Participants explored new stories for each theme and selected objects in good condition that best illustrated these stories. Ideas and designs for the new displays were presented to the Principle Curator, Wycliffe Oloo who gave positive feedback and direction to the group.
Participants from the earlier collections care workshops trained their colleagues to clean the objects. The entire group then learnt new methods to mount and display objects safely using locally sourced materials.
The hard work and commitment of the workshop group as well as the generous support of the Principle Curator and input from other staff at the museum contributed to this new display.
Kisumu Museum is the first regional museum in Kenya to trial the use of QR codes to access more information via smart phones and to explore how they might be used to support the interpretation of collections.
Mohammed Hassan Ali (Lamu Museum) showing Juma Ondeng (National Museum Kenya) around Takwa Ruins, Manda Island, Kenya August 2011
The Getty East Africa Programme
In November 2009, the Getty Foundation awarded the British Museum a grant to undertake a scoping study to provide a detailed survey and evaluation of current training provision in the region.
The Africa Programme team visited more than 40 east African museums and associated heritage organisations. Key areas identified for future training included permanent exhibitions and temporary displays; the care of collections and preventive conservation, and visitor engagement and public programming.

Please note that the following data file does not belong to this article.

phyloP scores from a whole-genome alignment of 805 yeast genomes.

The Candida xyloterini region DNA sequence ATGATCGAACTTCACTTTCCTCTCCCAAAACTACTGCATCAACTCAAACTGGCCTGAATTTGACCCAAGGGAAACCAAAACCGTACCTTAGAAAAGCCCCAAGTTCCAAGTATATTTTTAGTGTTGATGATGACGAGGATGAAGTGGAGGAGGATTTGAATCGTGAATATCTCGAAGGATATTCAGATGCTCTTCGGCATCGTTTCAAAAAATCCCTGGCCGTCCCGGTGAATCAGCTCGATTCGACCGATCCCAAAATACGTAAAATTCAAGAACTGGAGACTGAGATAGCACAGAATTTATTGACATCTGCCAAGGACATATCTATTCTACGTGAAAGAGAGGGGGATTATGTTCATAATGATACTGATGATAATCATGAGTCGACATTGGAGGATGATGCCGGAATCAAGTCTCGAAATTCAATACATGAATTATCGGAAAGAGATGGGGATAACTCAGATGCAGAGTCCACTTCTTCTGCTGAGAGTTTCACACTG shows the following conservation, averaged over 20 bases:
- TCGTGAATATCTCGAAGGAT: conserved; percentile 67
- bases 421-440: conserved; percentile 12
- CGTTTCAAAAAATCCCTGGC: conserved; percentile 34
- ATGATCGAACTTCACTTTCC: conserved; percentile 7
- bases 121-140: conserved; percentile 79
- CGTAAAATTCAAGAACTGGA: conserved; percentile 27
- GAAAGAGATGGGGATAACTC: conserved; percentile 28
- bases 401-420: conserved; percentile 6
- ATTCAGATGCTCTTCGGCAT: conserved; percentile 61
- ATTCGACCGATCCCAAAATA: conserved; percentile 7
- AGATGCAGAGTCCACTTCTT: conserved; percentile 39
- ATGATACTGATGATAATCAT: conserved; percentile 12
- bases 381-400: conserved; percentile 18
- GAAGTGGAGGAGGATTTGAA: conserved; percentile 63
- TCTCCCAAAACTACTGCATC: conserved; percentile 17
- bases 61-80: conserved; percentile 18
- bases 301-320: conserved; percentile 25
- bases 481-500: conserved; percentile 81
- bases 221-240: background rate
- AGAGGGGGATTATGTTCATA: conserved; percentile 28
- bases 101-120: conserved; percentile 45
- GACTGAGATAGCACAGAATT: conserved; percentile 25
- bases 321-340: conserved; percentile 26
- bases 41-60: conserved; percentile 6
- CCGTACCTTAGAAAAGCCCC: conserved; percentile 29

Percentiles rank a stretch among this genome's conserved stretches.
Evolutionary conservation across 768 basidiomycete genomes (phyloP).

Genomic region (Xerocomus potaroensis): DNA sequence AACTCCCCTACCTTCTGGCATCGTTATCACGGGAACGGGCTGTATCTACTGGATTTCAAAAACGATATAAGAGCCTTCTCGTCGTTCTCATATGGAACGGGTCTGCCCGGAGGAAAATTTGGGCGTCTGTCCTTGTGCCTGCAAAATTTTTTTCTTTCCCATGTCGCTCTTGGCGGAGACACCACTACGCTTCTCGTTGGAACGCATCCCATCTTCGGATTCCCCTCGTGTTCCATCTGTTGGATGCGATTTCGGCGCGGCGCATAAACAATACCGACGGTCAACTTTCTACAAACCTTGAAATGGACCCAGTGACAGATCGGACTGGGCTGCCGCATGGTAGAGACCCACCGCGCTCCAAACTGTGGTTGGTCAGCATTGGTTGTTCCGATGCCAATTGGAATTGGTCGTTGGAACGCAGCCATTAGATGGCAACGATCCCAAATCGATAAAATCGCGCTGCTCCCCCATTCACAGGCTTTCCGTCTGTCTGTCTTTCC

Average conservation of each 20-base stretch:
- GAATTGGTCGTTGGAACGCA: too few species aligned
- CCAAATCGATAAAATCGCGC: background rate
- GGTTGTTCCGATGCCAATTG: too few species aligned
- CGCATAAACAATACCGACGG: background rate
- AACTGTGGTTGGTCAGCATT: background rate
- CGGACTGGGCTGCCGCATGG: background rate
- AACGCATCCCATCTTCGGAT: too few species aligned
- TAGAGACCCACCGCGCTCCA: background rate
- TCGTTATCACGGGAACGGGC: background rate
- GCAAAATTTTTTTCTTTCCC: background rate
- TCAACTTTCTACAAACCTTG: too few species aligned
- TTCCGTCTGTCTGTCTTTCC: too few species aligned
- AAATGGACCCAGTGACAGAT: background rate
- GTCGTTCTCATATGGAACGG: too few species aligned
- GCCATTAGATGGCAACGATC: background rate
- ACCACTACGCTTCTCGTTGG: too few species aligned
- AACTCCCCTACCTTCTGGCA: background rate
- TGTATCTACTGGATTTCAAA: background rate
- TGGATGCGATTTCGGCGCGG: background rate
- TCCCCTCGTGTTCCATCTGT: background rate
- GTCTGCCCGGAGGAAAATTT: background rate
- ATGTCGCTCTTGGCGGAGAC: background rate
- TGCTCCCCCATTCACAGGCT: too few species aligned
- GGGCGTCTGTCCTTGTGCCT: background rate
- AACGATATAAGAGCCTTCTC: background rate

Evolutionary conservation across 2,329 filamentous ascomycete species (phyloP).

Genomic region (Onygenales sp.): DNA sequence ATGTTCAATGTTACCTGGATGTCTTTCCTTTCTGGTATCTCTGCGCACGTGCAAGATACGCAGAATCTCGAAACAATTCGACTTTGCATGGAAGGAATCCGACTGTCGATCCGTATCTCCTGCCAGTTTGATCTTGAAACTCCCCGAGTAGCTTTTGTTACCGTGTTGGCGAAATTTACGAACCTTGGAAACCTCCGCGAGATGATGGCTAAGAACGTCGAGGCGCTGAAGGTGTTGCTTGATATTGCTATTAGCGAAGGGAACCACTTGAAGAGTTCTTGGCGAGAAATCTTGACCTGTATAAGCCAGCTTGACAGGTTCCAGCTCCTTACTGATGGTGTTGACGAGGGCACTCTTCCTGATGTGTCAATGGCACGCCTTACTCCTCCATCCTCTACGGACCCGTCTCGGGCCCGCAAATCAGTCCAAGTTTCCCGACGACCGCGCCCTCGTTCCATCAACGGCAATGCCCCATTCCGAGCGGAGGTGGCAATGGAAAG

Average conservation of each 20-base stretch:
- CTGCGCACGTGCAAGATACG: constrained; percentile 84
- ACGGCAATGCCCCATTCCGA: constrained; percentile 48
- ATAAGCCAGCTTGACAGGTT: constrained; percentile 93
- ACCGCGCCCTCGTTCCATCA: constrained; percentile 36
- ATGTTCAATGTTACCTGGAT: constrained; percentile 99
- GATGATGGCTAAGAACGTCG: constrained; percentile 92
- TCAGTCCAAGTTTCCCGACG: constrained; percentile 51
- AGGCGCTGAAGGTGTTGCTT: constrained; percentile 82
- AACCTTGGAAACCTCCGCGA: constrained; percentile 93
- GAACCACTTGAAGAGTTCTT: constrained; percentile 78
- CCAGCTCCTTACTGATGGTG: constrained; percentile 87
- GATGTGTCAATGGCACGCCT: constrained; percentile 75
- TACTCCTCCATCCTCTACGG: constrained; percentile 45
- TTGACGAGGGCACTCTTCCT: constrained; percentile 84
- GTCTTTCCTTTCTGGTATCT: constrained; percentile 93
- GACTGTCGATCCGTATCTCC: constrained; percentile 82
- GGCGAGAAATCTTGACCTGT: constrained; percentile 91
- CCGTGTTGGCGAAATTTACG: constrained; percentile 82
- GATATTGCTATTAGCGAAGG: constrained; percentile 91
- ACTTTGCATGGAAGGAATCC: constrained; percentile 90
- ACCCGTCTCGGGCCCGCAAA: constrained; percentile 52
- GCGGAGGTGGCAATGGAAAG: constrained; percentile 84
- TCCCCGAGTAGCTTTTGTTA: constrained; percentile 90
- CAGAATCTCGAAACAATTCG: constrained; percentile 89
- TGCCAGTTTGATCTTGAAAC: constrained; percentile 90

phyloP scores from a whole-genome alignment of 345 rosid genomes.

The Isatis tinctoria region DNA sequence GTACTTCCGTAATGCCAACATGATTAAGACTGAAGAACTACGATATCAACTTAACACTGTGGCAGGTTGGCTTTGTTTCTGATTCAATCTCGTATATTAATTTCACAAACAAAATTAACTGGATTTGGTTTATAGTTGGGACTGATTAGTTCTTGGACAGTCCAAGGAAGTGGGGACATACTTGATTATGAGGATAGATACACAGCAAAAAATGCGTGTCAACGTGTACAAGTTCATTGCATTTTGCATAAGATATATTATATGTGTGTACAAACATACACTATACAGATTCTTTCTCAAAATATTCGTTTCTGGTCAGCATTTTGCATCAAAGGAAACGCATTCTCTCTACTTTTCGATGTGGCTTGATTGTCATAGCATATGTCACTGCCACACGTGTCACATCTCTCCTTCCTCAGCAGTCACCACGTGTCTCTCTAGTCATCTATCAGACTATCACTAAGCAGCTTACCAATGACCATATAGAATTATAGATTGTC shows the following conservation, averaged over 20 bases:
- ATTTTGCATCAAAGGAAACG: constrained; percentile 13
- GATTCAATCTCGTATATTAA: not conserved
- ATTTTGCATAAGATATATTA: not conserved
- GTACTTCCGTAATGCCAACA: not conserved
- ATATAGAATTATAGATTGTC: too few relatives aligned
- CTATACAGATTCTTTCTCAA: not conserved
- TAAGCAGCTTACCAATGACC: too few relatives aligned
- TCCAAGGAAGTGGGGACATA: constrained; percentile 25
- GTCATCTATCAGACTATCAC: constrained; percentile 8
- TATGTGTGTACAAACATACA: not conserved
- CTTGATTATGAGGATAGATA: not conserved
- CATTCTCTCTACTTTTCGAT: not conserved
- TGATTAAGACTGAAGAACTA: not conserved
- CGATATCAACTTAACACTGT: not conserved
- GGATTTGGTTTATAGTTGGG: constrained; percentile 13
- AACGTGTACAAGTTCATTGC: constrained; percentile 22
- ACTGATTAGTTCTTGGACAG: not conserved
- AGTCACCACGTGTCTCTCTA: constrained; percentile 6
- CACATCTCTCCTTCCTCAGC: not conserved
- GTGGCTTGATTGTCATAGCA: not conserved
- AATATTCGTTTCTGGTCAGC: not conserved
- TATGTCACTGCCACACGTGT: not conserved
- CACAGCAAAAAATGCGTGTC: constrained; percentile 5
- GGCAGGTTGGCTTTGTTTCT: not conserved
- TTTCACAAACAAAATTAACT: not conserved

The Uganda workshop team at the National Museum of Uganda, April 2011
Building community partnerships in Kampala
As part of the East Africa scoping study a pilot workshop entitled Museum Connections: Visitor Engagement and Reaching Out took place at the Uganda National Museum in Kampala at the end of April 2011.
The workshop was attended by staff from institutions included in the scoping survey who had expressed an interest in participating in the project: the Uganda National Museum, the Bank of Uganda Museum and Makerere University. The team comprised Africa Programme and British Museum staff and a colleague from the National Museums of Kenya.
The workshop tested potential training techniques and workshop structures as well as offering practical support to colleagues in developing links with local communities. Participants explored methods of engaging people with objects, identifying stakeholders, creating networks and developing effective publicity materials.